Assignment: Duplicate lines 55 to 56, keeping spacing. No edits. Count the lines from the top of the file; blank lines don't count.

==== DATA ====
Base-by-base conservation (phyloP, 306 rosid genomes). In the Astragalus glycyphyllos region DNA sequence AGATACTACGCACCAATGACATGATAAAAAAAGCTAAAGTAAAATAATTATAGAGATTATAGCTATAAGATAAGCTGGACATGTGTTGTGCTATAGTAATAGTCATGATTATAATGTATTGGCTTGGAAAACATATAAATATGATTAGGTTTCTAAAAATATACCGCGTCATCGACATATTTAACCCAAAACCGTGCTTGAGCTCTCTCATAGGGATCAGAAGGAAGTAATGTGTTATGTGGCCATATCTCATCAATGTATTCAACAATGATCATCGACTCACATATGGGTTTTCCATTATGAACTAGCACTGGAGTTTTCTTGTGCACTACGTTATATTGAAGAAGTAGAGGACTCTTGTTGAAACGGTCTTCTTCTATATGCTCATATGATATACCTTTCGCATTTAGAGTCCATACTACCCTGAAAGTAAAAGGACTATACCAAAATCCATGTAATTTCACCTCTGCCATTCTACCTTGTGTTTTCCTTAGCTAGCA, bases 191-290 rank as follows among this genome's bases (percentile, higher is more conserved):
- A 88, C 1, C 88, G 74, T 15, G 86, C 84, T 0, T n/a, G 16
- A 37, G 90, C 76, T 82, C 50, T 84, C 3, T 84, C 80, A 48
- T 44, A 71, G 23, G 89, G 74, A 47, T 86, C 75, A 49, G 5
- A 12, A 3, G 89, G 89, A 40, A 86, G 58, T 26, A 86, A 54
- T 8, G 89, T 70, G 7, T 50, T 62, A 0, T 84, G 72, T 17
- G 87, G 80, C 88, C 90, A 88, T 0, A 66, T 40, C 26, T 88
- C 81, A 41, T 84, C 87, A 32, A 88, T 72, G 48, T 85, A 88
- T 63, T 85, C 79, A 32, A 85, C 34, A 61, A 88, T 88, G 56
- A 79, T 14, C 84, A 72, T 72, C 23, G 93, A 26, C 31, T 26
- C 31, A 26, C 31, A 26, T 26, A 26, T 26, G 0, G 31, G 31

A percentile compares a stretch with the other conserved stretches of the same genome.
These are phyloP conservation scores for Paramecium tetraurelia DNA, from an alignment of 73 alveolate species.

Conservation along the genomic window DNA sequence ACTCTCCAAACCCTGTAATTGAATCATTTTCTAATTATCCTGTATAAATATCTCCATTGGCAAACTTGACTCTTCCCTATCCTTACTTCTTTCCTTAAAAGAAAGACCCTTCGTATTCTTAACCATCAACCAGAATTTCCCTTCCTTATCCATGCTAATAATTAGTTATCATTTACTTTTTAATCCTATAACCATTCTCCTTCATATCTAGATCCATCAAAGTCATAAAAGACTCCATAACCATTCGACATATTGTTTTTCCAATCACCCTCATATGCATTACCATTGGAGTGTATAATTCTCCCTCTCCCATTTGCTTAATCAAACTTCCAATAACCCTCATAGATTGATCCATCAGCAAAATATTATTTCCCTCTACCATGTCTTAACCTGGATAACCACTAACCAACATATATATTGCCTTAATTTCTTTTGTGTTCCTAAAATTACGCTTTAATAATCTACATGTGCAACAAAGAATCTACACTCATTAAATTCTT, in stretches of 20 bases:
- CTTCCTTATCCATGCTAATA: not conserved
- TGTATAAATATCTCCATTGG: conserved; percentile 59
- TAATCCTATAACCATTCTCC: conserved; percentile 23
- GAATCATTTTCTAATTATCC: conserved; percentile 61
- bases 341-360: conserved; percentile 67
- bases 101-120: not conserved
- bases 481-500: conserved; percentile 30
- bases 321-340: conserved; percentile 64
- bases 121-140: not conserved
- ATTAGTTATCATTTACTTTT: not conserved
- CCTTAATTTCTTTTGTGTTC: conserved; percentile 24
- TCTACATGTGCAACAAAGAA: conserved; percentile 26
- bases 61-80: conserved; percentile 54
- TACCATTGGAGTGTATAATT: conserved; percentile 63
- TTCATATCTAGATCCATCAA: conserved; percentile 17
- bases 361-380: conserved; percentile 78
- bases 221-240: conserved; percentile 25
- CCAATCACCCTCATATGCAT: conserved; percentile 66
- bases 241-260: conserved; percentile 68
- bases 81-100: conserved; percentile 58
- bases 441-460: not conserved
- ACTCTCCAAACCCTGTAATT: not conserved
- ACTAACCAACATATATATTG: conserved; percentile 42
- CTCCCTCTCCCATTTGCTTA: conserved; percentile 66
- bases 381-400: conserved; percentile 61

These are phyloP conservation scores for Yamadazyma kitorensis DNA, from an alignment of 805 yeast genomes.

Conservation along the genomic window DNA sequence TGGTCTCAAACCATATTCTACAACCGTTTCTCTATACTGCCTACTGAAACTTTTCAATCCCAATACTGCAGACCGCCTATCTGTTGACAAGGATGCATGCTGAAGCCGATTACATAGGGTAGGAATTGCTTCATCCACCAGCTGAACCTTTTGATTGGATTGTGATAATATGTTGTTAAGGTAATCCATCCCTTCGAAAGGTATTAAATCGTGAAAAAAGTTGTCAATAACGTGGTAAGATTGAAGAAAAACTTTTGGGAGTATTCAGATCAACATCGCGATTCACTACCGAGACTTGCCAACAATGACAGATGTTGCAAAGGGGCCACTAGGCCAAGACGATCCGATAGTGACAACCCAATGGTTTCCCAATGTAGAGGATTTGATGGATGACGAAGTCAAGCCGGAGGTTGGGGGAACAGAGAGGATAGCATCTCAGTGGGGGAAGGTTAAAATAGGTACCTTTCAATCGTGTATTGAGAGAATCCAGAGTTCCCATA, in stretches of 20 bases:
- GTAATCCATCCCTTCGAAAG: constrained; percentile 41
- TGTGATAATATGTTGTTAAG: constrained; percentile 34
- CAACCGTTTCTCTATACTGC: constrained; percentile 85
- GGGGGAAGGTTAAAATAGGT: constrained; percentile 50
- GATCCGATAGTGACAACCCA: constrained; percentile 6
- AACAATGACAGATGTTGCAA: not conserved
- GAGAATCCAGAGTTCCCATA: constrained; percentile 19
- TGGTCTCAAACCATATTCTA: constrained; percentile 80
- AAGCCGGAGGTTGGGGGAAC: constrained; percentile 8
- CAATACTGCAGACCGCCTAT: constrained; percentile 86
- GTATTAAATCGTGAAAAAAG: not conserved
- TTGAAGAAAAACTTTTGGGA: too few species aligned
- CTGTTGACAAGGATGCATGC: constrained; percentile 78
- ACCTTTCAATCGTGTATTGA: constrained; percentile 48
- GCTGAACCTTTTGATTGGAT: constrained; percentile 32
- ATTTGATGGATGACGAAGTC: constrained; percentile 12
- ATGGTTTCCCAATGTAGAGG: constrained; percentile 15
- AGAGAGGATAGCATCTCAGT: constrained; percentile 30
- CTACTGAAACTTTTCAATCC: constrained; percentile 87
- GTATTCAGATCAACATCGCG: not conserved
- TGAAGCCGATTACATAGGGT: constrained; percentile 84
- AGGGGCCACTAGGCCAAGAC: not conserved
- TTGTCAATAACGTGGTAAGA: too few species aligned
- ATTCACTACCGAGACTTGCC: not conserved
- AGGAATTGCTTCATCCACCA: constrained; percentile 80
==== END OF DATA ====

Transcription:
- ACCTTTCAATCGTGTATTGA: constrained; percentile 48
- GCTGAACCTTTTGATTGGAT: constrained; percentile 32